Chanhassen students use DECA project to talk about mental health

Business students at Chanhassen High School are encouraging others to talk openly about mental health issues.

CHANHASSEN, Minn. - Three seniors at Chanhassen High School want to stop the stigma surrounding mental health issues.

Matthew Hove, Jake Maus and Grace Miller are all seniors and part of the business club DECA. Instead of working with a business for their DECA Creative Marketing Project, they chose mental health issues.

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"We wanted to impact the lives of the students at our school. So we thought it would be a cool opportunity to make a difference bigger than just a DECA project," Hove said. "We've just seen it be so prevalent in our own school and around us."

They came up with "The Yellow Umbrella Campaign" and started working on the project last fall.

"Yellow... that sort of signifies like optimism, confidence, emotional strength and then for umbrella, that's sort of a symbol of... it's a shield or protection. What we kind of came up with is it's shielding everyone from these emotional storms that they face on a day-to-day basis," Maus explained.

They first researched mental health and administered a survey at their school. The results revealed that nearly 70 percent of students said they're often or very often stressed out due to academics.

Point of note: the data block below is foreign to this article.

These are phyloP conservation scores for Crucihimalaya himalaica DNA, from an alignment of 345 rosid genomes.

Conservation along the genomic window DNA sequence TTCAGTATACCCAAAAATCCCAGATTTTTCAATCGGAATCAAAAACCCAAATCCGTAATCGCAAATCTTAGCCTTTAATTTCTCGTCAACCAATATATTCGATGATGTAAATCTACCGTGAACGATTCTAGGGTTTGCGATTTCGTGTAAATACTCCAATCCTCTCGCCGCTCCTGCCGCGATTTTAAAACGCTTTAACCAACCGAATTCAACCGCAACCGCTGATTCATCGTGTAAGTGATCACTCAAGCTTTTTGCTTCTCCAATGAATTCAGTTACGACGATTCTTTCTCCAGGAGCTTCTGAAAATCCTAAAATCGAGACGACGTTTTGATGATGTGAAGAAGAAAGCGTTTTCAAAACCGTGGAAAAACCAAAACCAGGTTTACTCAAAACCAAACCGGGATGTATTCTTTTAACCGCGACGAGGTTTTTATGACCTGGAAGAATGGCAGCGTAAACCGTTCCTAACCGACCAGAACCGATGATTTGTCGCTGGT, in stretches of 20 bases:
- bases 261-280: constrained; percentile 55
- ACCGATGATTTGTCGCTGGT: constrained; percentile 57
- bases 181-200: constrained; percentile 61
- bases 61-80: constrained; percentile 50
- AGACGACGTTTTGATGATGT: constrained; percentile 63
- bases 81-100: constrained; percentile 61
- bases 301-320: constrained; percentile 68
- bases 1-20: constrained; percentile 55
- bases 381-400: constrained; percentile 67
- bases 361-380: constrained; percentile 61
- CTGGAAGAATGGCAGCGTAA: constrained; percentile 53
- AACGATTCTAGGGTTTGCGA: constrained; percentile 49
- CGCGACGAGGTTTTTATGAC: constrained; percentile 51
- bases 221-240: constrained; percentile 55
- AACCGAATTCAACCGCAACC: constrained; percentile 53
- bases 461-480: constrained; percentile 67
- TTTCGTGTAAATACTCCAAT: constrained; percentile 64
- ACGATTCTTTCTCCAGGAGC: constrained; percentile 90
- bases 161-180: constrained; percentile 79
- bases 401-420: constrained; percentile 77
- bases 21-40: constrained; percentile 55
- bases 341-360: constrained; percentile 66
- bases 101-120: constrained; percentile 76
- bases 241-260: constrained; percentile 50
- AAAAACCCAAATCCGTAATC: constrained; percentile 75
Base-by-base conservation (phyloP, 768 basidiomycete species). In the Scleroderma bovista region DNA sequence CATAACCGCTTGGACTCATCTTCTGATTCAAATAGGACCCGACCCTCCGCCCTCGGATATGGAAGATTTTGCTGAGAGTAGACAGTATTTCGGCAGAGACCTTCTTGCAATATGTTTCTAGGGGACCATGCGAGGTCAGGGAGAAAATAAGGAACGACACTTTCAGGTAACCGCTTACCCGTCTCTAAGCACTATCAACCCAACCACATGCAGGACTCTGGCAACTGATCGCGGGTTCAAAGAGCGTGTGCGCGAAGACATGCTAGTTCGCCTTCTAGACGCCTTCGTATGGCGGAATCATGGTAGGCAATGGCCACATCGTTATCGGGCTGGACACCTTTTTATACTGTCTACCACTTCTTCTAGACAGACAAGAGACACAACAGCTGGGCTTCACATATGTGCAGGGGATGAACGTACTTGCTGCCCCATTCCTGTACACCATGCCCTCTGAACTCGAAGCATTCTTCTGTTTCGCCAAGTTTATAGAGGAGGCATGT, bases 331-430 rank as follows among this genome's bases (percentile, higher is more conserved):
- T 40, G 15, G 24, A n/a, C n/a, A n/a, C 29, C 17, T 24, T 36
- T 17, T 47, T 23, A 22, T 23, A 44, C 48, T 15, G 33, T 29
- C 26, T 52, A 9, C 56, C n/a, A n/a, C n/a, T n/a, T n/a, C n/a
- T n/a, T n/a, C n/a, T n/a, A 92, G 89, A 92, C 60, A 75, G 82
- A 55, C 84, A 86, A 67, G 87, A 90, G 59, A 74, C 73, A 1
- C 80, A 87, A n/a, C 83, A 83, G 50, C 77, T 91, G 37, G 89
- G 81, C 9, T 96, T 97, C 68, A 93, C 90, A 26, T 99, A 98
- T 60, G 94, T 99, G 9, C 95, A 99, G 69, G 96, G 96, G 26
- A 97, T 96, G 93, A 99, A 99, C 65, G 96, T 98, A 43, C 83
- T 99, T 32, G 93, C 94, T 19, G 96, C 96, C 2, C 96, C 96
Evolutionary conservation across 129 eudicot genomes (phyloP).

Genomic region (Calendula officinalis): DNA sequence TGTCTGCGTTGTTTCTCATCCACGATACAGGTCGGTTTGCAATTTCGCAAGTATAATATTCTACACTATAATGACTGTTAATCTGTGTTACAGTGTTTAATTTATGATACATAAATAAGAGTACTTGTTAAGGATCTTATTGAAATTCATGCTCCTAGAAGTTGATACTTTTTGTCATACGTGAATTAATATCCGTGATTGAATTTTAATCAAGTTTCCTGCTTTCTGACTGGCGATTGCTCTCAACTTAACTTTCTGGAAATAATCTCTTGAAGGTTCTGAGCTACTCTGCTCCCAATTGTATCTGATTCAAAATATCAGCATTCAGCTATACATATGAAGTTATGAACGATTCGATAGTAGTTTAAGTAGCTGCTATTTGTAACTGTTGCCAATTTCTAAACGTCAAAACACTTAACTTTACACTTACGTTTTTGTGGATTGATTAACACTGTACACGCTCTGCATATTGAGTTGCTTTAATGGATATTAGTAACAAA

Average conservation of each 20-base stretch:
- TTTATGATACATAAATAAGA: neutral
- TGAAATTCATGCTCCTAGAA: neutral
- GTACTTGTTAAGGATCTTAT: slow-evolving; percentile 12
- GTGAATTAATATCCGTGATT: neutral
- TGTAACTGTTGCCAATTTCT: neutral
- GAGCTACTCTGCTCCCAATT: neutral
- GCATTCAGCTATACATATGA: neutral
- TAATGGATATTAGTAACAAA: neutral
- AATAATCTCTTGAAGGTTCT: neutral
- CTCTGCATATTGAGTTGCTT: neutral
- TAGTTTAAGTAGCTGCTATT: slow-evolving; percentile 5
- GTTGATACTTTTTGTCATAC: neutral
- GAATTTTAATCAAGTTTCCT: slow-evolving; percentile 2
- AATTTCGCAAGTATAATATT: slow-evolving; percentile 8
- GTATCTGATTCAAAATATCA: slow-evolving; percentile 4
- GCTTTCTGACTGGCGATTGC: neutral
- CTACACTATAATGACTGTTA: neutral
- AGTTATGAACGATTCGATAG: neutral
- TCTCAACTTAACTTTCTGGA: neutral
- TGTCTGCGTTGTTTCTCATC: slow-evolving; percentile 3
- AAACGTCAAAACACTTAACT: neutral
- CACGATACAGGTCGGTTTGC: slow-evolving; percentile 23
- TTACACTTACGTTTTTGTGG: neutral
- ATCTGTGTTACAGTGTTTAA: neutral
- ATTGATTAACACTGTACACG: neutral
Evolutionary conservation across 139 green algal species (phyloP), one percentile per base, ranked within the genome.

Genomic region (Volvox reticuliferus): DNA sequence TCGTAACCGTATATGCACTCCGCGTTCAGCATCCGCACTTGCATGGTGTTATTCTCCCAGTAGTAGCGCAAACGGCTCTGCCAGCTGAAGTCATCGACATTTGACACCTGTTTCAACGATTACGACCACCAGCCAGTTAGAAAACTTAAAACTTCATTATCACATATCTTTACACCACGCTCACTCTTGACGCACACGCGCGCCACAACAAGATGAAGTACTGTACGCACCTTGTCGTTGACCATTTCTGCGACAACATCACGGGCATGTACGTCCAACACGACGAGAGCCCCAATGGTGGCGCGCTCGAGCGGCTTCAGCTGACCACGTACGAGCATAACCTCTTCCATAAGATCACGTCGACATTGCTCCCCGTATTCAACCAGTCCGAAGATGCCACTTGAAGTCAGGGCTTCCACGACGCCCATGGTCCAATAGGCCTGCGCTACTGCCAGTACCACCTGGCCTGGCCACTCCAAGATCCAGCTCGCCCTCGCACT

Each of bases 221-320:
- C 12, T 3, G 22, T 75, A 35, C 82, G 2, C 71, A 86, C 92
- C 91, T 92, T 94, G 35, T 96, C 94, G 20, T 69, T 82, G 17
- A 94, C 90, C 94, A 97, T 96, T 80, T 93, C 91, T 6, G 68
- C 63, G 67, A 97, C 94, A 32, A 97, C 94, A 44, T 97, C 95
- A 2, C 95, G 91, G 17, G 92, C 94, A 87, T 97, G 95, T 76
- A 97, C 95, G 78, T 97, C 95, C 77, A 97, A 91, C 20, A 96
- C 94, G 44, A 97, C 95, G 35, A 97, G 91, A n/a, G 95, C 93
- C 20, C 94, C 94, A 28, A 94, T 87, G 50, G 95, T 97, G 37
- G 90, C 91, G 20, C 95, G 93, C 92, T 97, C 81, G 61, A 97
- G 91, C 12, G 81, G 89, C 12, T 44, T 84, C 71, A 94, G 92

The group also found that smart phones and social media make it harder for students to disconnect from problems they may be facing at school.

"Back in the old days when you didn't have a phone with you, connected to you all the time, you could just leave all the bullies and all the nonsense... the expectations here at school," Miller said. "Now you get off the bus, you have your smart phone, you have people texting you and they can easily get in contact with you which I think causes a lot more anxiety and depression."

The group held a mental health awareness night during a January boys basketball game between Chanhassen and Chaska. Players and students wore yellow t-shirts from the campaign.
Matthew Hove

The trio came up with seven ways to help stop the stigma. They brought the recommendations to their principal and have already implemented a few of them. They held a mental health awareness night during a January boys basketball game between Chanhassen and Chaska. Players and students wore yellow T-shirts from the campaign. They've also helped promote at school the Crisis Text Line—a free, 24/7 support system for those in crisis. They chose to promote it after their survey revealed that 60 percent of the students at Chanhassen High School are most comfortable communicating through text message.

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The group also made a video about mental health that students will watch on Friday.

"We don't want this to end when DECA ends... We want people to know that we want to break that stigma," Maus said.

March 4-6, they will present their ideas during the state DECA competition.